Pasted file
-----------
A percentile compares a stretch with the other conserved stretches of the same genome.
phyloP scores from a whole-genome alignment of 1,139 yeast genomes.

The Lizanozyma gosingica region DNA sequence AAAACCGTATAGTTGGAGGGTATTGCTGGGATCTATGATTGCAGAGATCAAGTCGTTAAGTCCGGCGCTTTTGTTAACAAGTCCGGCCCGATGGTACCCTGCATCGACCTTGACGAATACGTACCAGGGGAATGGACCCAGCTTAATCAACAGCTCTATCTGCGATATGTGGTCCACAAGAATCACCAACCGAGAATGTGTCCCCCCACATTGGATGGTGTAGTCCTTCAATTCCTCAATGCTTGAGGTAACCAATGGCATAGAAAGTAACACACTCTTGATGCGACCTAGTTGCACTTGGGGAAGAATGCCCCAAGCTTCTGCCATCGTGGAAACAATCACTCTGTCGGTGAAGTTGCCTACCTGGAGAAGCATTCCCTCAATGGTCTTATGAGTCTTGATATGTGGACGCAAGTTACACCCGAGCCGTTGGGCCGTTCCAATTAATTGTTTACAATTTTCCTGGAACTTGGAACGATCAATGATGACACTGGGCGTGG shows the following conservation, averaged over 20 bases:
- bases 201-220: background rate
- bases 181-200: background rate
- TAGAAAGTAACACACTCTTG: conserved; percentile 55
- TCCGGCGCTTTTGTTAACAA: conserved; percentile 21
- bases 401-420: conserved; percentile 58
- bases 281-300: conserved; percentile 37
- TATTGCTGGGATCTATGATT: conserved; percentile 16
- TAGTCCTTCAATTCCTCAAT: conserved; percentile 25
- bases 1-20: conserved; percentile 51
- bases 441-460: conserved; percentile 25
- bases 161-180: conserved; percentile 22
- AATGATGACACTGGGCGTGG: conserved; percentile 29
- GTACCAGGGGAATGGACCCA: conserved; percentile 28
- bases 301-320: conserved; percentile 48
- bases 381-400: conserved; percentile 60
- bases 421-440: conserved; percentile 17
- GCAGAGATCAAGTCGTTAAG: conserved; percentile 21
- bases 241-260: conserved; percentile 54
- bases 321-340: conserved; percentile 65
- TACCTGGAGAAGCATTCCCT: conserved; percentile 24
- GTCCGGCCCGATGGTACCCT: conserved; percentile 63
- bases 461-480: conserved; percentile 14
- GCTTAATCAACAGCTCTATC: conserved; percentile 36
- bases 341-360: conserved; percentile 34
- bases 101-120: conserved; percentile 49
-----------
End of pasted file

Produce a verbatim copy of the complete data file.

A percentile compares a stretch with the other conserved stretches of the same genome.
phyloP scores from a whole-genome alignment of 1,139 yeast genomes.

The Lizanozyma gosingica region DNA sequence AAAACCGTATAGTTGGAGGGTATTGCTGGGATCTATGATTGCAGAGATCAAGTCGTTAAGTCCGGCGCTTTTGTTAACAAGTCCGGCCCGATGGTACCCTGCATCGACCTTGACGAATACGTACCAGGGGAATGGACCCAGCTTAATCAACAGCTCTATCTGCGATATGTGGTCCACAAGAATCACCAACCGAGAATGTGTCCCCCCACATTGGATGGTGTAGTCCTTCAATTCCTCAATGCTTGAGGTAACCAATGGCATAGAAAGTAACACACTCTTGATGCGACCTAGTTGCACTTGGGGAAGAATGCCCCAAGCTTCTGCCATCGTGGAAACAATCACTCTGTCGGTGAAGTTGCCTACCTGGAGAAGCATTCCCTCAATGGTCTTATGAGTCTTGATATGTGGACGCAAGTTACACCCGAGCCGTTGGGCCGTTCCAATTAATTGTTTACAATTTTCCTGGAACTTGGAACGATCAATGATGACACTGGGCGTGG shows the following conservation, averaged over 20 bases:
- bases 201-220: background rate
- bases 181-200: background rate
- TAGAAAGTAACACACTCTTG: conserved; percentile 55
- TCCGGCGCTTTTGTTAACAA: conserved; percentile 21
- bases 401-420: conserved; percentile 58
- bases 281-300: conserved; percentile 37
- TATTGCTGGGATCTATGATT: conserved; percentile 16
- TAGTCCTTCAATTCCTCAAT: conserved; percentile 25
- bases 1-20: conserved; percentile 51
- bases 441-460: conserved; percentile 25
- bases 161-180: conserved; percentile 22
- AATGATGACACTGGGCGTGG: conserved; percentile 29
- GTACCAGGGGAATGGACCCA: conserved; percentile 28
- bases 301-320: conserved; percentile 48
- bases 381-400: conserved; percentile 60
- bases 421-440: conserved; percentile 17
- GCAGAGATCAAGTCGTTAAG: conserved; percentile 21
- bases 241-260: conserved; percentile 54
- bases 321-340: conserved; percentile 65
- TACCTGGAGAAGCATTCCCT: conserved; percentile 24
- GTCCGGCCCGATGGTACCCT: conserved; percentile 63
- bases 461-480: conserved; percentile 14
- GCTTAATCAACAGCTCTATC: conserved; percentile 36
- bases 341-360: conserved; percentile 34
- bases 101-120: conserved; percentile 49